Asia & the Pacific

3 Items

Former soldiers with the South Korean Headquarters of Intelligence Detachment unit tear a North Korean flag during a rally against North Korea in Seoul, South Korea, May 20, 2010. South Korea accused North Korea of sinking a naval warship in March.

AP Photo

Policy Brief - United States Institute of Peace

After the Cheonan Investigation Report: What's Next?

| May 20, 2010

"While few observers take North Korea's threat of an all-out war seriously, many experts are concerned that the sinking of the Cheonan may be indicative of a North Korea that is emboldened by its perception of itself as a nuclear power that can now carry out limited strikes without fear of large-scale retaliation."

South Korean Navy's Ship Salvage Unit members on rubber boats search for missing sailors of the sunken South Korean navy ship Cheonan off South Korea's Baengnyeong Island, Apr. 3, 2010.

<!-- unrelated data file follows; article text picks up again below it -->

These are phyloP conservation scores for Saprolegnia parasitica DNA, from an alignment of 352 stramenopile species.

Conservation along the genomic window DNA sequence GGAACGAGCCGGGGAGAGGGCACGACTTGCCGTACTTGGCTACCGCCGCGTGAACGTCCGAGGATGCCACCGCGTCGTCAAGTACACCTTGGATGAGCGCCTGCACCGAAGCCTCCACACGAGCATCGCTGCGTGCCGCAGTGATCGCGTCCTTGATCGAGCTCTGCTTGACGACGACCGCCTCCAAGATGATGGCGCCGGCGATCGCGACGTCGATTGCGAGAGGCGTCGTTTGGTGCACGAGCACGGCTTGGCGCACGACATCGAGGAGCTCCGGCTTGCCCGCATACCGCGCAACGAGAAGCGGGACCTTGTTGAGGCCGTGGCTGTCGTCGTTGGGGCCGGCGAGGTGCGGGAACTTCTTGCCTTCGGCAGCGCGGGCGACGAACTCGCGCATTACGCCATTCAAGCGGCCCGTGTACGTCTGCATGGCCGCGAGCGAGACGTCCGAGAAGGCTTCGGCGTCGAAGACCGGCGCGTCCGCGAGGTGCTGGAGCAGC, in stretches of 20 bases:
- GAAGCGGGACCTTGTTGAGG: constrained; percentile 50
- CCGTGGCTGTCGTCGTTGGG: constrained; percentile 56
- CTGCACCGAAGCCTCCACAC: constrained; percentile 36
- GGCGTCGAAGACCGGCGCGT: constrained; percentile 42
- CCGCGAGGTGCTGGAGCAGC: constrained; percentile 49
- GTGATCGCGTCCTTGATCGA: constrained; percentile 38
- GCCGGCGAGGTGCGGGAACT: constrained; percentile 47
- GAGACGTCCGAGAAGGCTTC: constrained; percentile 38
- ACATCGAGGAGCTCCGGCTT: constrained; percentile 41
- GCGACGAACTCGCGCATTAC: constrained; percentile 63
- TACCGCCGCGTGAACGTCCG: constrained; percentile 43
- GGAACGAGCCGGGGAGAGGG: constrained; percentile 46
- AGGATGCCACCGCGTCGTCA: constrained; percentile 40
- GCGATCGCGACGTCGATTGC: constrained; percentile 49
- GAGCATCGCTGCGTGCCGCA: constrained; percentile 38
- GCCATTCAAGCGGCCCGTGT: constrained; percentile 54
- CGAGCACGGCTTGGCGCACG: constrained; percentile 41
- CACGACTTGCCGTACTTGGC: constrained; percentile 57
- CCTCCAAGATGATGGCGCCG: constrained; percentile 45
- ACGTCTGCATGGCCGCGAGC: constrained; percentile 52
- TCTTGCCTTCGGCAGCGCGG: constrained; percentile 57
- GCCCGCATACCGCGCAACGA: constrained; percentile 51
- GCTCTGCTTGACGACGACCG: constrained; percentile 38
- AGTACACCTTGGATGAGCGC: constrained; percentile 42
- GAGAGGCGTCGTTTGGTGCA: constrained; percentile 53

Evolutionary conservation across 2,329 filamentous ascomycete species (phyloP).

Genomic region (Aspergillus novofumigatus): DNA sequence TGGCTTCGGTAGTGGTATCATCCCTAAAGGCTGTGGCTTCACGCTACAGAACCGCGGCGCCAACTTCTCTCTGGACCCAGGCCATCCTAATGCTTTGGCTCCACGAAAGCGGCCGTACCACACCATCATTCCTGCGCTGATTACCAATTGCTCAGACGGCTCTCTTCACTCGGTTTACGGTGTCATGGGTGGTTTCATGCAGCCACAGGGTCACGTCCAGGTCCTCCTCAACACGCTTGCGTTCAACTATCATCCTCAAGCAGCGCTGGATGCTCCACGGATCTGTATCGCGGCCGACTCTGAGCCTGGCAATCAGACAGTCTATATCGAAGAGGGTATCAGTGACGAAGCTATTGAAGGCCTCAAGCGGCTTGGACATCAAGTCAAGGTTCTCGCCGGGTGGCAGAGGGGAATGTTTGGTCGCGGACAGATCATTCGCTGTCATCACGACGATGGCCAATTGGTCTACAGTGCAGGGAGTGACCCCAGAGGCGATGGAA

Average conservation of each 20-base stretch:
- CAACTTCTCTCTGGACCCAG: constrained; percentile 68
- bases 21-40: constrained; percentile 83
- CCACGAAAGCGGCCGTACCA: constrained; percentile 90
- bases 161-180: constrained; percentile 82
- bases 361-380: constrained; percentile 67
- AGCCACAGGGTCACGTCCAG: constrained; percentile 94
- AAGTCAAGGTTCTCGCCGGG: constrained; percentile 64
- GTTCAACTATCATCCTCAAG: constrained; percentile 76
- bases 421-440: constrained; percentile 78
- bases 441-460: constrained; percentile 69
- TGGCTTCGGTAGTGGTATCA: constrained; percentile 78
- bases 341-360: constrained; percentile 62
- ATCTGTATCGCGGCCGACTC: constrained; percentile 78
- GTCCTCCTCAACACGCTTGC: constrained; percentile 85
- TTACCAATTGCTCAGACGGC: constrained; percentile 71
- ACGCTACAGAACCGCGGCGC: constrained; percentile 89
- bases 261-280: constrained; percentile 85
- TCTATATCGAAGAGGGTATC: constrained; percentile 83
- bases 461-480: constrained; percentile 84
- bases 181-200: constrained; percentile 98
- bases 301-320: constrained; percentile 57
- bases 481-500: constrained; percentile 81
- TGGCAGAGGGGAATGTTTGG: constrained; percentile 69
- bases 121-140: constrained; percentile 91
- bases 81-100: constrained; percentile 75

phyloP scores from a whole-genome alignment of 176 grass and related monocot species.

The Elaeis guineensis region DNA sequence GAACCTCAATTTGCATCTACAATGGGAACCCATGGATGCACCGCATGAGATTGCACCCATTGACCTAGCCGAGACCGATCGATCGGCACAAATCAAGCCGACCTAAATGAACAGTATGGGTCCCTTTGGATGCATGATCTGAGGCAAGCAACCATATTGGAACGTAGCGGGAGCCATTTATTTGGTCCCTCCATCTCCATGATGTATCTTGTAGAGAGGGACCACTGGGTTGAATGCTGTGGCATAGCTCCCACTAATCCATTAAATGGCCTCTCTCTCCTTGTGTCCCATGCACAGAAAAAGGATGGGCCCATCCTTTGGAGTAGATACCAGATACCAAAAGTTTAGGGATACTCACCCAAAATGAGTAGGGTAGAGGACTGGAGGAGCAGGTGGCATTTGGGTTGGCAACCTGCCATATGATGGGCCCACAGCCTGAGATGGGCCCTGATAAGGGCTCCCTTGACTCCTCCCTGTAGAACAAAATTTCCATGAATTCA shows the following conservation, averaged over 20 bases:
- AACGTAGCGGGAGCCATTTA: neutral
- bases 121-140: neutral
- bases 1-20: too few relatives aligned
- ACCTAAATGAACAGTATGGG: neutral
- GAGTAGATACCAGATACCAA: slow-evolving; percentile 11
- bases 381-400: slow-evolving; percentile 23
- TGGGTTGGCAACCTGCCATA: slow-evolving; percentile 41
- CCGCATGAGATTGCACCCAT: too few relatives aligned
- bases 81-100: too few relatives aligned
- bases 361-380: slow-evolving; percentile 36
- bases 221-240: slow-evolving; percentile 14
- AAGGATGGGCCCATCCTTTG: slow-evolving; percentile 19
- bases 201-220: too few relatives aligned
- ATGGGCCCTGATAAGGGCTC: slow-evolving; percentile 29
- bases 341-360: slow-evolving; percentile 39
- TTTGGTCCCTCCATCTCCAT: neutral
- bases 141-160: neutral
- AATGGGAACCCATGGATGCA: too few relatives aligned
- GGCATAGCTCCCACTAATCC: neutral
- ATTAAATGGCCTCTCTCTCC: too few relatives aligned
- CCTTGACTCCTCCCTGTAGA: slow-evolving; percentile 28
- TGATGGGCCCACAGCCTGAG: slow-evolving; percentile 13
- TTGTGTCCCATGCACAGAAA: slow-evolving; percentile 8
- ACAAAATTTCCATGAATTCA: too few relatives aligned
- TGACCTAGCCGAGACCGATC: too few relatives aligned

AP Photo

Policy Brief - United States Institute of Peace

The Sinking of South Korea's Naval Vessel: A Major Turning Point

| April 2010

"Many in South Korea have already reached their own conclusion — the Cheonan incident is a stark reminder that North Korea remains a clear and present danger. A growing South Korean view is that more than a decade of nuclear drama, food shortages, starvation, borderline economic collapse, and currency reform debacles, followed by bailouts from progressive South Korean governments and the Communist Party of China has made the international community complacent about the direct military threat that North Korea poses. The Cheonan is a wake-up call."